Iterate Through the Keys of an Object with a for...in Statement - All most there

Iterate Through the Keys of an Object with a for...in Statement - All most there
0

#1

Tell us what’s happening:

Hi guys

Any ideas on why this is not going through?

Many thanks,

Danny

Your code so far


let users = {
  Alan: {
    age: 27,
    online: false
  },
  Jeff: {
    age: 32,
    online: true
  },
  Sarah: {
    age: 48,
    online: false
  },
  Ryan: {
    age: 19,
    online: true
  }
};

function countOnline(obj) {
  // change code below this line

 let count = 0;
for (let users in obj) {
  if (obj[users]["online"] == true) {
    count ++
  } 
  return count;
}


  // change code above this line
}

console.log(countOnline(users));

Your browser information:

User Agent is: Mozilla/5.0 (Windows NT 10.0; Win64; x64) AppleWebKit/537.36 (KHTML, like Gecko) Chrome/70.0.3538.110 Safari/537.36.

Link to the challenge:
https://learn.freecodecamp.org/javascript-algorithms-and-data-structures/basic-data-structures/-iterate-through-the-keys-of-an-object-with-a-for---in-statement


#2

you are returning **count variable ** inside for in ,wich means that you are stopping the loop
because the function when it returns something its job stops .
so here in your code you are looping through the first key in the obj (the given object) ,and however the result is , after the if statment it will return 0 or 1 and the function stops
and also change users to another name to not mislead yourself with the name of the object wiich is also users use whaterver name you want instead


#3

Hi I’m on the same topic. I have problem too.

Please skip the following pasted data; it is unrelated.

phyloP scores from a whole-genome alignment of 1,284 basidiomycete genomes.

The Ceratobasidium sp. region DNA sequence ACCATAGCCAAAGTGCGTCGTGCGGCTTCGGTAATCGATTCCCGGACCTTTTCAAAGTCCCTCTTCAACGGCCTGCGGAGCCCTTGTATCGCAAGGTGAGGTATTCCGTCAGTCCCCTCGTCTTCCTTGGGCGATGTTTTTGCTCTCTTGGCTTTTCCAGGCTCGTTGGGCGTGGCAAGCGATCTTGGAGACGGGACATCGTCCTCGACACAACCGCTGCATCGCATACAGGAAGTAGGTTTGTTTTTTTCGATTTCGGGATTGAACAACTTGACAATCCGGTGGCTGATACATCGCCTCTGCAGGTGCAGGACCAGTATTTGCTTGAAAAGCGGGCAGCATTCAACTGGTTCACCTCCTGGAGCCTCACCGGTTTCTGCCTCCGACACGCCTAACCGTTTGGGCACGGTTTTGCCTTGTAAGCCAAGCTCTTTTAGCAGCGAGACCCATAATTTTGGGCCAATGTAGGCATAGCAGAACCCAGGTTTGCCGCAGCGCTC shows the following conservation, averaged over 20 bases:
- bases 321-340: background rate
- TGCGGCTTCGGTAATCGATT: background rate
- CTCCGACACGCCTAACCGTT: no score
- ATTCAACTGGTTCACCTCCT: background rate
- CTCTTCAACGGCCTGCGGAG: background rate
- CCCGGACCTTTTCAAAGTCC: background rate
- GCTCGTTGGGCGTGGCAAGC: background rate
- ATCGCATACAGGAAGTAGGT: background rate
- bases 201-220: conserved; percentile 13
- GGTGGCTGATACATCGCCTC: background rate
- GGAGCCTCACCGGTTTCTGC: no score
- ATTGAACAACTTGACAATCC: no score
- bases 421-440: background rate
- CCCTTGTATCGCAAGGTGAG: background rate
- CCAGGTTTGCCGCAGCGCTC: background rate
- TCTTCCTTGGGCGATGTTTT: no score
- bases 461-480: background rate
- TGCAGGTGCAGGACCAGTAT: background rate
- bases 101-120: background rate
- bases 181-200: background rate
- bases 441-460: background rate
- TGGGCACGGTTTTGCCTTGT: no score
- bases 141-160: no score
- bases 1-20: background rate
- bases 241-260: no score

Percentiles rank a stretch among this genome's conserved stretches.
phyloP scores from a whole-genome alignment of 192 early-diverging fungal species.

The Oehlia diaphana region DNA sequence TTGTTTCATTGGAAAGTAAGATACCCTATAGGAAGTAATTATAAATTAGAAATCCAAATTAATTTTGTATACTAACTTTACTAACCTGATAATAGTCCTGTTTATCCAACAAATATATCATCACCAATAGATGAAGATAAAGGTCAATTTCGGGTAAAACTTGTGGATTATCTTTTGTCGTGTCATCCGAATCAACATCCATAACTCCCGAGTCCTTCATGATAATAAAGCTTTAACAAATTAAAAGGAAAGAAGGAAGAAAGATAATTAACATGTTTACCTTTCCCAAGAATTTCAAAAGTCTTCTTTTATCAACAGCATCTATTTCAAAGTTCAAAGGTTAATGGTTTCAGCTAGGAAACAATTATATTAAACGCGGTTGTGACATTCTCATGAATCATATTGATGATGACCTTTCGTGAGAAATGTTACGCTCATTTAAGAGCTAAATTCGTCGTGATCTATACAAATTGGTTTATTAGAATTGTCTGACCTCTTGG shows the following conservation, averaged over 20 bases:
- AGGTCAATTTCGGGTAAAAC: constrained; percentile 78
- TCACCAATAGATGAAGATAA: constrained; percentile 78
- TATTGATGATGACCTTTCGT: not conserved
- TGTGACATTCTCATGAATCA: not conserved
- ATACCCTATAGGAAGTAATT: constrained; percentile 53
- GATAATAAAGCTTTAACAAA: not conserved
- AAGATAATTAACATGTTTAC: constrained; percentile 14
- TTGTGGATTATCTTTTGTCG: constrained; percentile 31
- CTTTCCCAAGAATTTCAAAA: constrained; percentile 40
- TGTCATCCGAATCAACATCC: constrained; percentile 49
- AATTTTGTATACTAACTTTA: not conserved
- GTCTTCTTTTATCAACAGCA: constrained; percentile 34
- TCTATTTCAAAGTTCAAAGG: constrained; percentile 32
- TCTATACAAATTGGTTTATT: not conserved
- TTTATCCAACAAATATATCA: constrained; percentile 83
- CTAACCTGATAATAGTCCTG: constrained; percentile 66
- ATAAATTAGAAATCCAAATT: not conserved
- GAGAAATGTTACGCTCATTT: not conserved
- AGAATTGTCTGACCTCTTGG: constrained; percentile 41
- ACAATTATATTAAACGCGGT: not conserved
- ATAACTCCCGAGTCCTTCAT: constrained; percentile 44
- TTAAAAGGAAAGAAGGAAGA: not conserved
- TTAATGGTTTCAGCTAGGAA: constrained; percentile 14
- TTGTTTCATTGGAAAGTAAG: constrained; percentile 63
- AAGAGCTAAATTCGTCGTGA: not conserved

Here is my code. I don’t understand why console.log doesn’t return 27
console.log(user.age); // why don’t return 27

function countOnline(obj) {

let count = 0;
for (let student in obj) {
console.log(student); // Alan
console.log(student.age); // why don’t return 27
if (obj.student.online == true) {
count ++;
}
}
return count;
}


#4

you have to use dot.notation to access the object properties
obj[student].age


#5

Thank you very much Mustaphason for your help, it works now !!


#6

Hi

Tried to take on what you said, this is where I’m at. Any closer or further away?

function countOnline(obj) {
// change code below this line

let count = 0;
for (let onLine in obj) {
if (obj.onLine.online == true) {
count ++;
}

}
return count;

// change code above this line
}


#7

one of the benefits of using bracket notation is we can use variable inside the brakcet notation to access an objetc property
so here online is a variable
so you can access online property like this
ob[online].online because online is a variable it should be inside bracket notation

let count = 0;
for (let a in obj) {
if (obj[a].online == true) { // so I changed online var by a var  beause we have  already online property 
count++;
}

}
return count;